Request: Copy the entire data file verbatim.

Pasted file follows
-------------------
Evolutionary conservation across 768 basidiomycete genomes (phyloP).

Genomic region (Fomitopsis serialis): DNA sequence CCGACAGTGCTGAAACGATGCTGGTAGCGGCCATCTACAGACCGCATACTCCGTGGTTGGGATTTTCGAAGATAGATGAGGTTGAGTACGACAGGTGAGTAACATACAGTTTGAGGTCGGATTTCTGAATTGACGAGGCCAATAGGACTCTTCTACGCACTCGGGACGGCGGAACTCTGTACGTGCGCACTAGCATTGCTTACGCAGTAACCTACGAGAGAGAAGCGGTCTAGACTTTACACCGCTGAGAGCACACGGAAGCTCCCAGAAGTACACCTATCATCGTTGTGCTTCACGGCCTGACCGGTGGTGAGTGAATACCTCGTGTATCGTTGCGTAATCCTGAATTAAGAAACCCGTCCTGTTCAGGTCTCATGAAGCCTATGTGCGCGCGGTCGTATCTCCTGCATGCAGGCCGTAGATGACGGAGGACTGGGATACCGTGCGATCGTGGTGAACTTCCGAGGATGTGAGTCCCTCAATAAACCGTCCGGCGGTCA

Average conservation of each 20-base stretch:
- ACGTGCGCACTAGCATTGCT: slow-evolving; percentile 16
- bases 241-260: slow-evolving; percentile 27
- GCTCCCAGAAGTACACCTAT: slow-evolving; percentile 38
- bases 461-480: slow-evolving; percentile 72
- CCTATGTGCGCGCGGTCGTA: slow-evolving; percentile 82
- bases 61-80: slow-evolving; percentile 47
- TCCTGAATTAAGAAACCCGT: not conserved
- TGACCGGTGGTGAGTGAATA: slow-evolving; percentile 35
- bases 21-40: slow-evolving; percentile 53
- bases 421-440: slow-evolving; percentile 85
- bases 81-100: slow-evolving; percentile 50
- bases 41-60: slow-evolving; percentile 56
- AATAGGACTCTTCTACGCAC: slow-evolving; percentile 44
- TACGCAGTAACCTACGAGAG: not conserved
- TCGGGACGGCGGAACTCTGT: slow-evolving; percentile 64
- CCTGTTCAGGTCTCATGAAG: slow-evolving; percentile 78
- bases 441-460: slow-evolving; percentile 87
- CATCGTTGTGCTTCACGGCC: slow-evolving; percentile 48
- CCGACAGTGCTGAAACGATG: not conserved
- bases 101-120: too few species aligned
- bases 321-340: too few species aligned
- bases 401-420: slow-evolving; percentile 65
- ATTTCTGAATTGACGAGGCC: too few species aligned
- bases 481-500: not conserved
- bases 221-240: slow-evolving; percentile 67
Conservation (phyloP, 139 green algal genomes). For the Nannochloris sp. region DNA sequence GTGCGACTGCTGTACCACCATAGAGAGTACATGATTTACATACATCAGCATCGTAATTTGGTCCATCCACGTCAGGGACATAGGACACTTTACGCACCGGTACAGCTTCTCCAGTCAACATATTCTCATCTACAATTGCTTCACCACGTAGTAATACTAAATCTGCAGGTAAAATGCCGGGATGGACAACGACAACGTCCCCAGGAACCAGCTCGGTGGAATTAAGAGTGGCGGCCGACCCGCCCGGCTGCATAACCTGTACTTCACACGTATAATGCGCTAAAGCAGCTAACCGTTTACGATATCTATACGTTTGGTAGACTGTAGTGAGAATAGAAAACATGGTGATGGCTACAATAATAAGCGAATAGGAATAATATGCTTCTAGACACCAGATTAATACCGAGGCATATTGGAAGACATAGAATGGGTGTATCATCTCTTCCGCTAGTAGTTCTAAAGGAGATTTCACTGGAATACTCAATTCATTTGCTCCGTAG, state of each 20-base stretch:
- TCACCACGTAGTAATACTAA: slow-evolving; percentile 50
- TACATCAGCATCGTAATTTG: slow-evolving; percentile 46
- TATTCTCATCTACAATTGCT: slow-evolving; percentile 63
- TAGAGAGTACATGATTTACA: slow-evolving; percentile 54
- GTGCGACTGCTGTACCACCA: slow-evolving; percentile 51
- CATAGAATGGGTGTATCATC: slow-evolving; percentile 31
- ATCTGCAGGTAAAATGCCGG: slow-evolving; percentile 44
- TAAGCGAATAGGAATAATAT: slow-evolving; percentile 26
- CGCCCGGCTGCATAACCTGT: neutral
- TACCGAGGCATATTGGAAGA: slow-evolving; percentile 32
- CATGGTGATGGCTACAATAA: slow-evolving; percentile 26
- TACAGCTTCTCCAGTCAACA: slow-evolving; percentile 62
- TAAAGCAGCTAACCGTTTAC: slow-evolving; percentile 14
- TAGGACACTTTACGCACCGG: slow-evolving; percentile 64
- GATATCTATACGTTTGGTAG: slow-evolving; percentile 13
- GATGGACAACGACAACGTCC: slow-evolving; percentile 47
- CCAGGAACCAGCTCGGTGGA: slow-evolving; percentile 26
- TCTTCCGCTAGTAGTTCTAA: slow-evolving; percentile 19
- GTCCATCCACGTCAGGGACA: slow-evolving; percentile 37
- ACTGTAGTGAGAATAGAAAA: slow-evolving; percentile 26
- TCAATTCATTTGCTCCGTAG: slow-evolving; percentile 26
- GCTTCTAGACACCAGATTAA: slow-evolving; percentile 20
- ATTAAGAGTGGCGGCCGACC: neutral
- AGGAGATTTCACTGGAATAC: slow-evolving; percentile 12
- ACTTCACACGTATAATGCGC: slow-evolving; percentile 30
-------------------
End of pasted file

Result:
Evolutionary conservation across 768 basidiomycete genomes (phyloP).

Genomic region (Fomitopsis serialis): DNA sequence CCGACAGTGCTGAAACGATGCTGGTAGCGGCCATCTACAGACCGCATACTCCGTGGTTGGGATTTTCGAAGATAGATGAGGTTGAGTACGACAGGTGAGTAACATACAGTTTGAGGTCGGATTTCTGAATTGACGAGGCCAATAGGACTCTTCTACGCACTCGGGACGGCGGAACTCTGTACGTGCGCACTAGCATTGCTTACGCAGTAACCTACGAGAGAGAAGCGGTCTAGACTTTACACCGCTGAGAGCACACGGAAGCTCCCAGAAGTACACCTATCATCGTTGTGCTTCACGGCCTGACCGGTGGTGAGTGAATACCTCGTGTATCGTTGCGTAATCCTGAATTAAGAAACCCGTCCTGTTCAGGTCTCATGAAGCCTATGTGCGCGCGGTCGTATCTCCTGCATGCAGGCCGTAGATGACGGAGGACTGGGATACCGTGCGATCGTGGTGAACTTCCGAGGATGTGAGTCCCTCAATAAACCGTCCGGCGGTCA

Average conservation of each 20-base stretch:
- ACGTGCGCACTAGCATTGCT: slow-evolving; percentile 16
- bases 241-260: slow-evolving; percentile 27
- GCTCCCAGAAGTACACCTAT: slow-evolving; percentile 38
- bases 461-480: slow-evolving; percentile 72
- CCTATGTGCGCGCGGTCGTA: slow-evolving; percentile 82
- bases 61-80: slow-evolving; percentile 47
- TCCTGAATTAAGAAACCCGT: not conserved
- TGACCGGTGGTGAGTGAATA: slow-evolving; percentile 35
- bases 21-40: slow-evolving; percentile 53
- bases 421-440: slow-evolving; percentile 85
- bases 81-100: slow-evolving; percentile 50
- bases 41-60: slow-evolving; percentile 56
- AATAGGACTCTTCTACGCAC: slow-evolving; percentile 44
- TACGCAGTAACCTACGAGAG: not conserved
- TCGGGACGGCGGAACTCTGT: slow-evolving; percentile 64
- CCTGTTCAGGTCTCATGAAG: slow-evolving; percentile 78
- bases 441-460: slow-evolving; percentile 87
- CATCGTTGTGCTTCACGGCC: slow-evolving; percentile 48
- CCGACAGTGCTGAAACGATG: not conserved
- bases 101-120: too few species aligned
- bases 321-340: too few species aligned
- bases 401-420: slow-evolving; percentile 65
- ATTTCTGAATTGACGAGGCC: too few species aligned
- bases 481-500: not conserved
- bases 221-240: slow-evolving; percentile 67
Conservation (phyloP, 139 green algal genomes). For the Nannochloris sp. region DNA sequence GTGCGACTGCTGTACCACCATAGAGAGTACATGATTTACATACATCAGCATCGTAATTTGGTCCATCCACGTCAGGGACATAGGACACTTTACGCACCGGTACAGCTTCTCCAGTCAACATATTCTCATCTACAATTGCTTCACCACGTAGTAATACTAAATCTGCAGGTAAAATGCCGGGATGGACAACGACAACGTCCCCAGGAACCAGCTCGGTGGAATTAAGAGTGGCGGCCGACCCGCCCGGCTGCATAACCTGTACTTCACACGTATAATGCGCTAAAGCAGCTAACCGTTTACGATATCTATACGTTTGGTAGACTGTAGTGAGAATAGAAAACATGGTGATGGCTACAATAATAAGCGAATAGGAATAATATGCTTCTAGACACCAGATTAATACCGAGGCATATTGGAAGACATAGAATGGGTGTATCATCTCTTCCGCTAGTAGTTCTAAAGGAGATTTCACTGGAATACTCAATTCATTTGCTCCGTAG, state of each 20-base stretch:
- TCACCACGTAGTAATACTAA: slow-evolving; percentile 50
- TACATCAGCATCGTAATTTG: slow-evolving; percentile 46
- TATTCTCATCTACAATTGCT: slow-evolving; percentile 63
- TAGAGAGTACATGATTTACA: slow-evolving; percentile 54
- GTGCGACTGCTGTACCACCA: slow-evolving; percentile 51
- CATAGAATGGGTGTATCATC: slow-evolving; percentile 31
- ATCTGCAGGTAAAATGCCGG: slow-evolving; percentile 44
- TAAGCGAATAGGAATAATAT: slow-evolving; percentile 26
- CGCCCGGCTGCATAACCTGT: neutral
- TACCGAGGCATATTGGAAGA: slow-evolving; percentile 32
- CATGGTGATGGCTACAATAA: slow-evolving; percentile 26
- TACAGCTTCTCCAGTCAACA: slow-evolving; percentile 62
- TAAAGCAGCTAACCGTTTAC: slow-evolving; percentile 14
- TAGGACACTTTACGCACCGG: slow-evolving; percentile 64
- GATATCTATACGTTTGGTAG: slow-evolving; percentile 13
- GATGGACAACGACAACGTCC: slow-evolving; percentile 47
- CCAGGAACCAGCTCGGTGGA: slow-evolving; percentile 26
- TCTTCCGCTAGTAGTTCTAA: slow-evolving; percentile 19
- GTCCATCCACGTCAGGGACA: slow-evolving; percentile 37
- ACTGTAGTGAGAATAGAAAA: slow-evolving; percentile 26
- TCAATTCATTTGCTCCGTAG: slow-evolving; percentile 26
- GCTTCTAGACACCAGATTAA: slow-evolving; percentile 20
- ATTAAGAGTGGCGGCCGACC: neutral
- AGGAGATTTCACTGGAATAC: slow-evolving; percentile 12
- ACTTCACACGTATAATGCGC: slow-evolving; percentile 30